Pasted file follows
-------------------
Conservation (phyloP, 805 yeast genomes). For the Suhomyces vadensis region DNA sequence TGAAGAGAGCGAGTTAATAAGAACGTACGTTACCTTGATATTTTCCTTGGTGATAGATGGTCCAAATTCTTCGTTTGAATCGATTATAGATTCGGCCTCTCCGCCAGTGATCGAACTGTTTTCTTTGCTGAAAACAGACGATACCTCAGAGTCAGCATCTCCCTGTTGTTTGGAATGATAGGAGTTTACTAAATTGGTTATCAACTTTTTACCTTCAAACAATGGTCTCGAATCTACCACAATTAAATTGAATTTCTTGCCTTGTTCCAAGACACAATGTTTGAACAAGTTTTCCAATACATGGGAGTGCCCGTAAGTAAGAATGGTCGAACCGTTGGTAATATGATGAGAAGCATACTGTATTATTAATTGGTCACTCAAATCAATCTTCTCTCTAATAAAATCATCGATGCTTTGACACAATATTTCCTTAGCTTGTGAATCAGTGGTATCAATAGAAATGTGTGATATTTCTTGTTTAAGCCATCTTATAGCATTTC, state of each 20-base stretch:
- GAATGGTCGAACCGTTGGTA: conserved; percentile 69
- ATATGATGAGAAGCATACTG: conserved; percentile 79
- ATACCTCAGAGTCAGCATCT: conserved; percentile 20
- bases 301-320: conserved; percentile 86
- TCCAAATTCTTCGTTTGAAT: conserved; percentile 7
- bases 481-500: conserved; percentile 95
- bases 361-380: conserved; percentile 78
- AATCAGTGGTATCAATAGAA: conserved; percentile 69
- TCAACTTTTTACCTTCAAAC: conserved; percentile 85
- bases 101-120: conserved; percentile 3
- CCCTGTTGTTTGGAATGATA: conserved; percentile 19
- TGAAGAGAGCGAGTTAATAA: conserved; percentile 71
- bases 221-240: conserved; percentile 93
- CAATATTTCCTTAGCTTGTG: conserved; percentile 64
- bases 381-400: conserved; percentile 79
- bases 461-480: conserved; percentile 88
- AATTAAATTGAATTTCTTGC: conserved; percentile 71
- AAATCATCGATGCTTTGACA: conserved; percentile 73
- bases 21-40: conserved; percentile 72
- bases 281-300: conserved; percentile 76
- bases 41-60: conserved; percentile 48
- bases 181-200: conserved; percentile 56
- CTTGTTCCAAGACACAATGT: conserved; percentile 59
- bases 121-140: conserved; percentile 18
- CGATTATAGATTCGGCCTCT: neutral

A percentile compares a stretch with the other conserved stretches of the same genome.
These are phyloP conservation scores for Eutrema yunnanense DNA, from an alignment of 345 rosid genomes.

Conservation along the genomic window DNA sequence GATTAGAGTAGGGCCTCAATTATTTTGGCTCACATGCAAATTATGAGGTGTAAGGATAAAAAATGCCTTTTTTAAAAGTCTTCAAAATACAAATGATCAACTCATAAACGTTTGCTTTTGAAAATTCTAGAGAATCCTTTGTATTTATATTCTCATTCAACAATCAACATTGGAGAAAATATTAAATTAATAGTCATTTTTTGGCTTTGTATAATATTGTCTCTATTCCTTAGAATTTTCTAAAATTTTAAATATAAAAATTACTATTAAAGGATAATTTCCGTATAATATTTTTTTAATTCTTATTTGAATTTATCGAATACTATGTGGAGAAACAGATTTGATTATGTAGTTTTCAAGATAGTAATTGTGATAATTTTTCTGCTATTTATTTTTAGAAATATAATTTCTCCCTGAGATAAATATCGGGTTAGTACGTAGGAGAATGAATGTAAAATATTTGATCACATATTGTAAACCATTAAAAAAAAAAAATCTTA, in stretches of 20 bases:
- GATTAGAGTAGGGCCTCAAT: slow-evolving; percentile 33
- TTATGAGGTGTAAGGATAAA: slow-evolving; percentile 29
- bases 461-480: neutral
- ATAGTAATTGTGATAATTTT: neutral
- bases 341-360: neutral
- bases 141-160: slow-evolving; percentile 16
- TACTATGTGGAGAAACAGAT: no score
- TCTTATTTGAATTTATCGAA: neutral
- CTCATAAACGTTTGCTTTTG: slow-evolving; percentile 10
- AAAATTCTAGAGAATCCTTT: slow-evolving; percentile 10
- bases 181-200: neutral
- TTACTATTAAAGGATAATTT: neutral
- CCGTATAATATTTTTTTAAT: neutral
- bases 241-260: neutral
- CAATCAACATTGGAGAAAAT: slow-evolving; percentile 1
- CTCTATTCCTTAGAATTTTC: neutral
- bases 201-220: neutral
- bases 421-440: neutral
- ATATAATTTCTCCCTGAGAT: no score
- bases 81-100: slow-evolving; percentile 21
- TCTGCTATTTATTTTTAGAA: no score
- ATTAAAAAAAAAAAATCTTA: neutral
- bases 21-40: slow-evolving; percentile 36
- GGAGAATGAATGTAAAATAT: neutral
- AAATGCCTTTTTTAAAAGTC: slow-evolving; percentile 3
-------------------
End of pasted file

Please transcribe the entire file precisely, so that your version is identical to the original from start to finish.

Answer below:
Conservation (phyloP, 805 yeast genomes). For the Suhomyces vadensis region DNA sequence TGAAGAGAGCGAGTTAATAAGAACGTACGTTACCTTGATATTTTCCTTGGTGATAGATGGTCCAAATTCTTCGTTTGAATCGATTATAGATTCGGCCTCTCCGCCAGTGATCGAACTGTTTTCTTTGCTGAAAACAGACGATACCTCAGAGTCAGCATCTCCCTGTTGTTTGGAATGATAGGAGTTTACTAAATTGGTTATCAACTTTTTACCTTCAAACAATGGTCTCGAATCTACCACAATTAAATTGAATTTCTTGCCTTGTTCCAAGACACAATGTTTGAACAAGTTTTCCAATACATGGGAGTGCCCGTAAGTAAGAATGGTCGAACCGTTGGTAATATGATGAGAAGCATACTGTATTATTAATTGGTCACTCAAATCAATCTTCTCTCTAATAAAATCATCGATGCTTTGACACAATATTTCCTTAGCTTGTGAATCAGTGGTATCAATAGAAATGTGTGATATTTCTTGTTTAAGCCATCTTATAGCATTTC, state of each 20-base stretch:
- GAATGGTCGAACCGTTGGTA: conserved; percentile 69
- ATATGATGAGAAGCATACTG: conserved; percentile 79
- ATACCTCAGAGTCAGCATCT: conserved; percentile 20
- bases 301-320: conserved; percentile 86
- TCCAAATTCTTCGTTTGAAT: conserved; percentile 7
- bases 481-500: conserved; percentile 95
- bases 361-380: conserved; percentile 78
- AATCAGTGGTATCAATAGAA: conserved; percentile 69
- TCAACTTTTTACCTTCAAAC: conserved; percentile 85
- bases 101-120: conserved; percentile 3
- CCCTGTTGTTTGGAATGATA: conserved; percentile 19
- TGAAGAGAGCGAGTTAATAA: conserved; percentile 71
- bases 221-240: conserved; percentile 93
- CAATATTTCCTTAGCTTGTG: conserved; percentile 64
- bases 381-400: conserved; percentile 79
- bases 461-480: conserved; percentile 88
- AATTAAATTGAATTTCTTGC: conserved; percentile 71
- AAATCATCGATGCTTTGACA: conserved; percentile 73
- bases 21-40: conserved; percentile 72
- bases 281-300: conserved; percentile 76
- bases 41-60: conserved; percentile 48
- bases 181-200: conserved; percentile 56
- CTTGTTCCAAGACACAATGT: conserved; percentile 59
- bases 121-140: conserved; percentile 18
- CGATTATAGATTCGGCCTCT: neutral

A percentile compares a stretch with the other conserved stretches of the same genome.
These are phyloP conservation scores for Eutrema yunnanense DNA, from an alignment of 345 rosid genomes.

Conservation along the genomic window DNA sequence GATTAGAGTAGGGCCTCAATTATTTTGGCTCACATGCAAATTATGAGGTGTAAGGATAAAAAATGCCTTTTTTAAAAGTCTTCAAAATACAAATGATCAACTCATAAACGTTTGCTTTTGAAAATTCTAGAGAATCCTTTGTATTTATATTCTCATTCAACAATCAACATTGGAGAAAATATTAAATTAATAGTCATTTTTTGGCTTTGTATAATATTGTCTCTATTCCTTAGAATTTTCTAAAATTTTAAATATAAAAATTACTATTAAAGGATAATTTCCGTATAATATTTTTTTAATTCTTATTTGAATTTATCGAATACTATGTGGAGAAACAGATTTGATTATGTAGTTTTCAAGATAGTAATTGTGATAATTTTTCTGCTATTTATTTTTAGAAATATAATTTCTCCCTGAGATAAATATCGGGTTAGTACGTAGGAGAATGAATGTAAAATATTTGATCACATATTGTAAACCATTAAAAAAAAAAAATCTTA, in stretches of 20 bases:
- GATTAGAGTAGGGCCTCAAT: slow-evolving; percentile 33
- TTATGAGGTGTAAGGATAAA: slow-evolving; percentile 29
- bases 461-480: neutral
- ATAGTAATTGTGATAATTTT: neutral
- bases 341-360: neutral
- bases 141-160: slow-evolving; percentile 16
- TACTATGTGGAGAAACAGAT: no score
- TCTTATTTGAATTTATCGAA: neutral
- CTCATAAACGTTTGCTTTTG: slow-evolving; percentile 10
- AAAATTCTAGAGAATCCTTT: slow-evolving; percentile 10
- bases 181-200: neutral
- TTACTATTAAAGGATAATTT: neutral
- CCGTATAATATTTTTTTAAT: neutral
- bases 241-260: neutral
- CAATCAACATTGGAGAAAAT: slow-evolving; percentile 1
- CTCTATTCCTTAGAATTTTC: neutral
- bases 201-220: neutral
- bases 421-440: neutral
- ATATAATTTCTCCCTGAGAT: no score
- bases 81-100: slow-evolving; percentile 21
- TCTGCTATTTATTTTTAGAA: no score
- ATTAAAAAAAAAAAATCTTA: neutral
- bases 21-40: slow-evolving; percentile 36
- GGAGAATGAATGTAAAATAT: neutral
- AAATGCCTTTTTTAAAAGTC: slow-evolving; percentile 3